(Corrects company code in text to 6502.T, not 6501.T)
By Aaron Sheldrick and Osamu Tsukimori
TOKYO, Feb 17 (Reuters) - Japan’s Toshiba, scrambling to fill the balance sheet hole left by a $6.3 billion hit to its nuclear operations, is also on the hook to pay billions of dollars for a U.S. natural gas contract.
The computer chips-to-nuclear conglomerate surprised many in 2013 when it announced plans to buy 2.2 million tonnes of liquefied natural gas (LNG) annually from Freeport LNG in Texas, exposing it to more than $7 billion in charges over a 20 year period.
The company still has no firm commitments to sell the gas, a Toshiba spokesman said on Friday.
Toshiba’s contract requires it to either procure natural gas to liquefy in Freeport’s facility and resell as LNG or pay a fixed gas processing fee to Freeport of about $370 million per year for the life of the contract.
The Toshiba spokesman said the company had an agreement with Japan’s Jera, the world’s biggest single buyer of LNG, to help sales and marketing of the fuel from 2019, when the contract with Freeport goes into effect.
A Jera spokesman said there have been no discussions about buying the Toshiba gas supplies.
Toshiba signed the deal at the height of Japan’s energy crisis after the 2011 Fukushima nuclear disaster led to the shutdown of all the country’s power reactors, forcing Japan to spend huge sums on imported fossil fuels at a time when prices for oil, gas and coal were high.
Still, many question why Toshiba was making a foray into the world of big gas trading.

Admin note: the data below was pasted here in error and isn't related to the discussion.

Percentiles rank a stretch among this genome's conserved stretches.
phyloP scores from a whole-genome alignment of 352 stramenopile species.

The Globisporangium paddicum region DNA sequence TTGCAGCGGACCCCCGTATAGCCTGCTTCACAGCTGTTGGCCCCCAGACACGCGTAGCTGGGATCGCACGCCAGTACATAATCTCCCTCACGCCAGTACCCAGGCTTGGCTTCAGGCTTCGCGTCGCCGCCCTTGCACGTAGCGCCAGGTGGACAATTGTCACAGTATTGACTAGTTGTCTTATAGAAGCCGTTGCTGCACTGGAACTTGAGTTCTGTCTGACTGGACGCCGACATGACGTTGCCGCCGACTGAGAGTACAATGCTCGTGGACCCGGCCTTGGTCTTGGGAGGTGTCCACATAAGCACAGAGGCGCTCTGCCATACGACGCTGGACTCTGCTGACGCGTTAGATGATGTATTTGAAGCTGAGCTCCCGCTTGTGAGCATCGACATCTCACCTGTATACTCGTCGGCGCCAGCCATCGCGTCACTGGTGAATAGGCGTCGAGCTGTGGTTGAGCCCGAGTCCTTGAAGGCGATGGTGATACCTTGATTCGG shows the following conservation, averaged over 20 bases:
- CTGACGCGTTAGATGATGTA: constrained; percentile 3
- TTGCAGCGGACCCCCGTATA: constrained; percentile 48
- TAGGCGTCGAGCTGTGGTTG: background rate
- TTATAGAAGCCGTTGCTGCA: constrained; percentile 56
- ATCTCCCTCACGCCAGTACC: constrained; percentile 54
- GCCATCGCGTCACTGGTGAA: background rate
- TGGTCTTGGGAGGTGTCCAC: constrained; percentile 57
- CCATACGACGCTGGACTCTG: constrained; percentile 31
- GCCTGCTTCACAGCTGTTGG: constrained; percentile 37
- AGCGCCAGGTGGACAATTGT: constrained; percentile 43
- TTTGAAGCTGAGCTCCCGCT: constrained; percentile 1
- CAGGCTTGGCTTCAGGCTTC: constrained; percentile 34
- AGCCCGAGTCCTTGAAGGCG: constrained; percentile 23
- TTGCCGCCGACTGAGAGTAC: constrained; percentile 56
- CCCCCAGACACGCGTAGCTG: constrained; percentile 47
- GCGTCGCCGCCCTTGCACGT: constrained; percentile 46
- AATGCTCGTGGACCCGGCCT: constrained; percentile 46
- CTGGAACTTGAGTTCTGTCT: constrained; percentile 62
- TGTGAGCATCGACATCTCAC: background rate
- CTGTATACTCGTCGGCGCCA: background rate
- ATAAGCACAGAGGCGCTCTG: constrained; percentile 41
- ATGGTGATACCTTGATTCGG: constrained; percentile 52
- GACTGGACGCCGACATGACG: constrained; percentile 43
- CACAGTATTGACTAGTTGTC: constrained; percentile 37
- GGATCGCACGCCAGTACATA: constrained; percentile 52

“Signing up for the gas is another example of Toshiba’s poor management oversight,” said Tom O‘Sullivan, an energy consultant and former investment banker with many years experience in Japan.
“It is also an example of a conglomerate strategy unique to Japan, where many of these corporations pursue so many different lines of business,” he said.
Japan’s government promoted these gas supply agreements from the United States’ shale gas production as a panacea for its energy problems.
Toshiba’s deal seemed like a good bet at the time as Asian LNG prices LNG-AS surged to a record. Now, however, they are two-thirds below their 2014 peak, half of what they were when Toshiba signed the deal, amid a flood of new production.
By 2015, Toshiba was trying to sell its LNG commitment rather than use it as a sweetener for gas turbine sales, as reported by Reuters.
Shares in Toshiba sank a further 9.2 percent on Friday, after credit ratings firm S&P Global said it might slash Toshiba’s rating several notches.
Additional reporting by Henning Gloystein in SINGAPORE; Editing by Christian Schmollinger